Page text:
Flute in D, glass, silver mounts, blue glass inset in end cap. Six finger holes, five silver keys (not including foot keys), round, flat (but shaped to circumference of tube), mounted in pillars on saddles. Two alternative left-hand (upper) joints. Sounding length (embouchure to foot) is 55.5 cm. In fitted wooden case. Stamped: 'Laurent Á Paris'. Dated 1814.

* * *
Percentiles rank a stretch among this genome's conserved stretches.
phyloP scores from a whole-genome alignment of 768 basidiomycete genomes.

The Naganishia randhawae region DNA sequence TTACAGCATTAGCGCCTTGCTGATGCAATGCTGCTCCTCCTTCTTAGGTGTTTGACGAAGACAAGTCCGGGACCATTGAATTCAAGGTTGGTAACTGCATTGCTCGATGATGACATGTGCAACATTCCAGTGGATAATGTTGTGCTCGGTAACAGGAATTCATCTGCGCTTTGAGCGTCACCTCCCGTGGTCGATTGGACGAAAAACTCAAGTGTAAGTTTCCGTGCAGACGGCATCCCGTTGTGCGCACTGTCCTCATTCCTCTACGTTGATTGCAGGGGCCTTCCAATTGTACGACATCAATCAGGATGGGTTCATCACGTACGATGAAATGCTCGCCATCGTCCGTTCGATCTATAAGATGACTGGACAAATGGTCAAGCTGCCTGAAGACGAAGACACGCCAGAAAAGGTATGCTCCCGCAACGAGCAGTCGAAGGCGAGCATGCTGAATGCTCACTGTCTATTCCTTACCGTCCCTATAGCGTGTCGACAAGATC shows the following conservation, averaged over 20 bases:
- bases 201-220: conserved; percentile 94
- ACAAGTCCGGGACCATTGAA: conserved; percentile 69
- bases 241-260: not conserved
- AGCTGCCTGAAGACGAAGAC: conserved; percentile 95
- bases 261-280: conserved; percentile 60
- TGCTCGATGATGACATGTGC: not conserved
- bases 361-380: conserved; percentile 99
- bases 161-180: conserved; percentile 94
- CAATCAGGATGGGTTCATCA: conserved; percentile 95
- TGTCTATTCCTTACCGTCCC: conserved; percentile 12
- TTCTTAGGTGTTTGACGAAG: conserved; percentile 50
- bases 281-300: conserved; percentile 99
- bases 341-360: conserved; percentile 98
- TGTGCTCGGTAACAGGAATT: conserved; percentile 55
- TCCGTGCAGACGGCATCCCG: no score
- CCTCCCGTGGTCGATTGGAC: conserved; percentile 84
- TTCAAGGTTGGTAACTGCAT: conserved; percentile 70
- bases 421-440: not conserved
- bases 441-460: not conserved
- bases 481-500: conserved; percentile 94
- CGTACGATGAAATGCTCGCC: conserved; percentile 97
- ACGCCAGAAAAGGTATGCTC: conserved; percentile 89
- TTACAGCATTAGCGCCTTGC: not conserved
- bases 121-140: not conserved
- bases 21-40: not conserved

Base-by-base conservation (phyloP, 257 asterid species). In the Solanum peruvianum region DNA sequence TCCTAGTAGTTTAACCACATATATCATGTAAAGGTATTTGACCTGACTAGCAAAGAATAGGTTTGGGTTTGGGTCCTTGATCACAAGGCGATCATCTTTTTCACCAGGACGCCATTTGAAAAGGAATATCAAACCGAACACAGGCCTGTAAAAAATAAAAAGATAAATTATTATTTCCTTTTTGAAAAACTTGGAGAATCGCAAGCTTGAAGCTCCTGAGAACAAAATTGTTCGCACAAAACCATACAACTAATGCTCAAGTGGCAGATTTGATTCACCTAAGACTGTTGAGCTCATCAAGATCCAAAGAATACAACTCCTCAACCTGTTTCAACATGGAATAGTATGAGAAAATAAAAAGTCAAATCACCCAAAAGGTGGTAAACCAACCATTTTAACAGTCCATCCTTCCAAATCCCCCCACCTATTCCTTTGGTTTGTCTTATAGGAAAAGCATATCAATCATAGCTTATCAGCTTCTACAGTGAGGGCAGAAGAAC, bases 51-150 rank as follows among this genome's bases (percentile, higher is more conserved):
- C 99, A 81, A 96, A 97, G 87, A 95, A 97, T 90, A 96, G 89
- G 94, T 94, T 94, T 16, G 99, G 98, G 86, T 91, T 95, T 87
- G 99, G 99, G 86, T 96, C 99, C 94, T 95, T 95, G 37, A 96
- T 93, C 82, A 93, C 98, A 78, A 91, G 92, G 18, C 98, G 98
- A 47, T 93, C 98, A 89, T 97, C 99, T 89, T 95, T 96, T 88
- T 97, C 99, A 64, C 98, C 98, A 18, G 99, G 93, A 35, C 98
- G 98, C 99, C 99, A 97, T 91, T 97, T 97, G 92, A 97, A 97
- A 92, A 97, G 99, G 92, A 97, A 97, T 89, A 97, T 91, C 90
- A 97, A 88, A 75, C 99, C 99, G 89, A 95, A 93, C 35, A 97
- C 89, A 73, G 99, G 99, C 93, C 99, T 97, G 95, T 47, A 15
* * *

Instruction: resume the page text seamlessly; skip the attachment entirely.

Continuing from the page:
Glass was used for the body of this flute to avoid the cracking and warping to which wood and ivory were prone. The use of glass necessitated the design of innovative metal pillars to mount the keys. The flute was one of the few wind instruments thought to be acceptable for the early 19th-century gentleman amateur to play. The jewel-like appearance of Laurent's glass flutes would have heightened their appeal and status as aristocratic accoutrements. The fluted surface of this instrument enhances its appearance but also helps to make it lighter.